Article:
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FBI's 4th Warning

A constant stream of intelligence indicating that al Qaeda wants to strike the United States this summer or fall has led federal officials to urge increased vigilance during the Independence Day weekend.

But in a bulletin sent to law enforcement agencies nationwide Thursday, the FBI stresses that the U.S. has "no specific credible threat reporting that terrorists are planning to target the July 4th celebrations," reports CBS News Correspondent Stephanie Lambidakis.

The bulletin said police should step up patrols and watch for signs of terrorist activity, including surveillance of potential targets. The FBI also listed advice on how to spot possible suicide bombers.

"We know the U.S. homeland remains a top al Qaeda target," the FBI said in the bulletin, sent weekly to 18,000 state and local law enforcement agencies.

Fourth of July celebrations are among the symbolic events that U.S. officials say could present an inviting target to al Qaeda, which intelligence reports indicate will attempt an attack during summer or fall. An attack also could be timed to coincide with the national political conventions or the November elections, plus the Olympics in August in Athens, Greece.

The FBI said police should increase patrols this holiday weekend, vary the timing, size and routes of the patrols, and make sure all vehicles illegally parked in key areas are approached and their drivers questioned.

The Homeland Security Department had no plans to raise the nation's color-coded terror alert level above its current midpoint status of yellow, or elevated. Last week, the agency sent a bulletin urging tighter security to state and local officials and those that operate power and chemical plants and key transportation facilities.

In a general step to further enhance public confidence, Homeland Security Secretary Tom Ridge this week announced new procedures for the nation's ports and waterways, reports CBS News Correspondent Randall Pinkston. The U.S. Coast Guard will now board all foreign vessels entering U.S. harbors, providing an added buffer of protection for passengers using ferries and tour boats.

The government's approach to this major U.S. holiday was muted in comparison to Memorial Day, when the FBI and Attorney General John Ashcroft issued high-profile warnings that terrorists were nearly ready to strike. In Florida this week, Ashcroft repeated his contention that al Qaeda was between 75 percent and 90 percent ready to attack again.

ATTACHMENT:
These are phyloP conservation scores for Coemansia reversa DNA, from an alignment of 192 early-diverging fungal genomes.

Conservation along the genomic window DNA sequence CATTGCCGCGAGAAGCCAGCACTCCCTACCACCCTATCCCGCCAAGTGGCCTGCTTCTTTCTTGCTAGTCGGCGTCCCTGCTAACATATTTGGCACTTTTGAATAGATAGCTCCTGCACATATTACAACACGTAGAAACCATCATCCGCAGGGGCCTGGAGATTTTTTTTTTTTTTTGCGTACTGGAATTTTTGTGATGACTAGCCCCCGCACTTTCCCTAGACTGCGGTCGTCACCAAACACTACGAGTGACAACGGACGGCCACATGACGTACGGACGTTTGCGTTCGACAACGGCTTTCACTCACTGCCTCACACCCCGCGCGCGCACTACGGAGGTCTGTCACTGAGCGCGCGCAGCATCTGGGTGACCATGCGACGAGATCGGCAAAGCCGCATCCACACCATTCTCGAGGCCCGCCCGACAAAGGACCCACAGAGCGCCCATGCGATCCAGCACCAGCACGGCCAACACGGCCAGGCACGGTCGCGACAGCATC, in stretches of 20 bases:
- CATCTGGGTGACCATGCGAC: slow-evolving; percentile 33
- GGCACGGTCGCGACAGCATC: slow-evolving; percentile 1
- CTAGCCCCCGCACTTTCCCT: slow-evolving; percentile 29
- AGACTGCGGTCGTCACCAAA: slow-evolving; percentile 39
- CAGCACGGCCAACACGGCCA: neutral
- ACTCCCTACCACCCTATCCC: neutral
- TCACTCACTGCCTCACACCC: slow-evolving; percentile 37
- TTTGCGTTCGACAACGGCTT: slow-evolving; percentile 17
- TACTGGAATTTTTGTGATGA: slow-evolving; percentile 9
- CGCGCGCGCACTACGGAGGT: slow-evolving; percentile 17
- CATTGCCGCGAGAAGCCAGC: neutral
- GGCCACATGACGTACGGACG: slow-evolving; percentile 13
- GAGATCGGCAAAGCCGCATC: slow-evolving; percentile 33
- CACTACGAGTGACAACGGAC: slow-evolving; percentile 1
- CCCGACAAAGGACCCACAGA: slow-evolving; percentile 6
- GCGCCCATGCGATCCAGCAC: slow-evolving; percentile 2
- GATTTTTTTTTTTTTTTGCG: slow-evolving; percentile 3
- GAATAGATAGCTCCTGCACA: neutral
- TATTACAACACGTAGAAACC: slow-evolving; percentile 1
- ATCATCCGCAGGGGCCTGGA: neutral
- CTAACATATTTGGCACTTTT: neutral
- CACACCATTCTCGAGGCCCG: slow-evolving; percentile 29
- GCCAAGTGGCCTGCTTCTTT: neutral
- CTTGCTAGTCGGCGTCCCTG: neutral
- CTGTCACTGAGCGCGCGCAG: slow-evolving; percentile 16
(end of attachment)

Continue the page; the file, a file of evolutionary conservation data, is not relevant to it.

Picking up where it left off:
A pan-Arab newspaper reported Friday that a statement issued in the name of the al Qaeda terror group has warned European states they have only two weeks to withdraw troops from Iraq or face the consequences.

Asharq al-Awsat said it had received a statement from the "Brigade of Abu Hafs al-Masri (al Qaeda)," the group which claimed responsibility for Madrid train bombings on March 11 that killed about 200 people.

The statement referred to the three-month cease-fire for attacks in Europe that the leader of al Qaeda, Osama bin Laden, declared on April 15.

"To the European people: only few days remain for you to accept the truce offered by bin Laden. Otherwise you will have nobody but yourself to blame," the paper quoted the statement as saying.

FBI Director Robert Mueller told reporters Thursday in Seattle that local, state and federal officials must cooperate to prevent a new terrorist attack. The lack of such cooperation, from the federal government on down, has been cited by congressional and independent investigators as a key reason the Sept. 11, 2001 plot was not detected.

"We try to use our imagination to determine where the next threat might come from," Mueller said after a visit to the FBI's Seattle field office.

The FBI bulletin cited recent intelligence that continues to show al Qaeda interest in attacking a range of facilities, including gasoline stations and refineries; financial and government institutions; civil aviation; nuclear plants and dams, and subways and freight trains.

Terrorists could seek to replicate attacks overseas that have used bombs in vehicles, assault teams armed with light weapons and suicide bombers, the FBI said.

Around the country, state and local officials echoed the federal government's approach to the Fourth.

"We're encouraging New Yorkers to enjoy the holiday but to remain vigilant and aware of their surroundings," said Lynn Rasic, spokeswoman for New York Gov. George Pataki. "Security will be strong and noticeable at public events across the state."

In Atlanta, the city transit system canceled days off for police and planned random sweeps of trains with bomb-sniffing dogs, spokeswoman Kimberly Willis Green said. And in Washington, police were setting up 19 security checkpoints along the National Mall for people to enter to watch the nationally televised fireworks show on Sunday.

In the April 15 audio tape, bin Laden gave Europeans three months to withdraw their troops from what he called the countries of the Muslim nation. Bin Laden warned against any "aggression" against countries such as Iraq and Afghanistan.

U.S. officials and some terrorism experts believe the Brigade of Abu Hafs al-Masri (al Qaeda) lacks credibility and has only tenuous ties to al Qaeda. The group has claimed responsibility for events to which it was not connected — such as blackouts in North America and Britain.

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